4. @Rose: and such attraction of course needs a big terminal (we're talking about London here: souvenir shop, toilets, probably café and so on.) Koblenz is about to get removed in a few years: this probably isn't. Koblenz simply represents the minimalistic version of an almost urban cable car.
  5. @LX, yeah, but the london eye goes up, around, and back. what's this going to do, take you across the river, then ... oops, 20 more euros to get back where do you draw the line between cable transit and cable fun ride? or why not make it both?
  6. Looking forward I believe the costs for a London cable car ride will be around 2 euros (or maybe 3) - because it is said to be an infrastructural project (at first mainly for the games - postolympic used as a "pedestrian bridge") When it is integrated in the Oyster-card-system there won't be any big-costs-surprises to get back. Additionally: well it could be possible, but I don't believe it. The Oyster-card-network for instance figures out, when you went by bus to whereever you want to go. Bus is set minor to the London Metro network, so with your first ride you will pay for one ride. With the second ride the system puts you to a ticket for a whole day, which is much cheaper than 2 separated single tickets - no matter where you want to go. So all in all Transport for London is in a way expensive, but very fair. Yes Rose, I see the London Cable more like the hybrid you mentioned in your last sentence. At its best 5 or 10 % of all riders will use it as transit. And all the others will use it as a cable fun ride or maybe added as a bonus for your ticket to the Millenium Dome special event - like concerts and else. It is just a matter of integration and the integration at that area is pretty small. London probably owns those two areas and of course they own the river Thames, so it is possible to be build within time for the Olympics. But I'm looking forward to see that cable car and will take a ride :)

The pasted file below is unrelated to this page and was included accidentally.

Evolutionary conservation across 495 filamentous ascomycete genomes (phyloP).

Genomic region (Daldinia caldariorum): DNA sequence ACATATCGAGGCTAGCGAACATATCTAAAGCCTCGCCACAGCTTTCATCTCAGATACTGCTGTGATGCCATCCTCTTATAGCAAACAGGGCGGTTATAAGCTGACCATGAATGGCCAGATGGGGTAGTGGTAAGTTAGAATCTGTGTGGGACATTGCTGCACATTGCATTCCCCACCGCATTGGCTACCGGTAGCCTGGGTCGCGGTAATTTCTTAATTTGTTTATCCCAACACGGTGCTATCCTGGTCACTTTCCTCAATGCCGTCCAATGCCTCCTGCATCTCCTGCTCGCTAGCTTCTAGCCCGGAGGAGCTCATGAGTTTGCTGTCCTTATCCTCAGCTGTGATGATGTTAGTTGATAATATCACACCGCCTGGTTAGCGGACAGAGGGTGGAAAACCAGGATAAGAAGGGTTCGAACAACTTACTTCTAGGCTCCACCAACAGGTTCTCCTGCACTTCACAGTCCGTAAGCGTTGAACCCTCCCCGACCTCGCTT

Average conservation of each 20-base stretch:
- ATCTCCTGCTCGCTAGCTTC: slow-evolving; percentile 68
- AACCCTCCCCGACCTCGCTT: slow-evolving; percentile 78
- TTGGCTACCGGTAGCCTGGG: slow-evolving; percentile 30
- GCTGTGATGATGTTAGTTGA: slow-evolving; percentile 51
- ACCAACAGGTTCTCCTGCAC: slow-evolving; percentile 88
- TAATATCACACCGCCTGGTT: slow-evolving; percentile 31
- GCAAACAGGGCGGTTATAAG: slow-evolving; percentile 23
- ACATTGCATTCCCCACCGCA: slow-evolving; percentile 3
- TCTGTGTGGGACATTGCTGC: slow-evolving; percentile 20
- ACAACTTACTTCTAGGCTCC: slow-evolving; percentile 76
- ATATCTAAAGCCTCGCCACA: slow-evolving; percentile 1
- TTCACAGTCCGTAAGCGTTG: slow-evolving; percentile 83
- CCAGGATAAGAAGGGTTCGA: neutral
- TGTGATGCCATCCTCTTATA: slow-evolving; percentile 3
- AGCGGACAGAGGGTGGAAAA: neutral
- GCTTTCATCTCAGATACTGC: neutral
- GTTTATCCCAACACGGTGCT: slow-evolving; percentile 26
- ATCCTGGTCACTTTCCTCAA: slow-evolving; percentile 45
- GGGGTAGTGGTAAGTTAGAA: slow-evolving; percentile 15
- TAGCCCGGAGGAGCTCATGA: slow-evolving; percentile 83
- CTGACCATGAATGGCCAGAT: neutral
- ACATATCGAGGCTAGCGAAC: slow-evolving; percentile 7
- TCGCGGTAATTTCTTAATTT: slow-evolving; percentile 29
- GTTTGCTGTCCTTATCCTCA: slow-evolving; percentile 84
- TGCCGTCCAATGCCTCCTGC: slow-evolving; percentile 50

7. "When it is integrated in the Oyster-card-system there won’t be any big-costs-surprises to get back." ...but it will still cost extra. how is that integrated? also, where do you get the 5-10% figures?
  8. Example: you live a little outside London and will use the bus to get to the nearest metro station (maybe it's to far, you are handicapped or it's raining cats and dogs). You will have to pay for that service. Then you enter the metro and it will take you maybe 2 or three zones to the city center. Maybe from there you will have to use the bus again, because the office or whereever you want to go is not directly located to your station. Again using the service. Same on your way back home. So, bus is integrated, but if you want to use it, you will have to pay for it. Maybe you will have to pay a little less, because you've used the metro as well - don't know about that. In case of the cable car, the connection and integration on the southern part next to the Millenium Dome is pretty good. On the northern side I have my doubts: we've all seen the theoretical line which was put into map in june or july, but now that it's getting more precise I kept looking for the exact site plan and couldn't find them - they are still using the old one. On those renderings the positions aren't matching the announced ones and about the northern station nothing is shown so far. They will come up with something though and it will match with the southern one - I'm sure. Why it has to cost extra: the investor said, they will take care of the whole project. So taxpayers won't have to pay for it. Which is good, but they will also be able to make the price for the ticket and that's another reason why it will cost extra I think. The 5-10% figures can not really be explained. I made an analysis of London and this area and in my opinion this is the percentage of people which might use it - at its best. But I have no proof for that. On the other hand London is a world city and getting a lot of money out of tourism: so putting all in all together it will be the first modern integration of a cable car to a world city, lots will want to ride it, pictures will be taken, people open their mind for that technology. Since investors will take care of it Transport for London won't have to put any further money into that "bridge". Besides the looks of a cable car in a world city and the obvious result of changing its cityscape a bit it will be a win-win situation I think. Again math's will explain why that might work in any way. If the Koblenz Rheinseilbahn is working out for Doppelmayr for instance to be sponsored completely - the London one surely will too.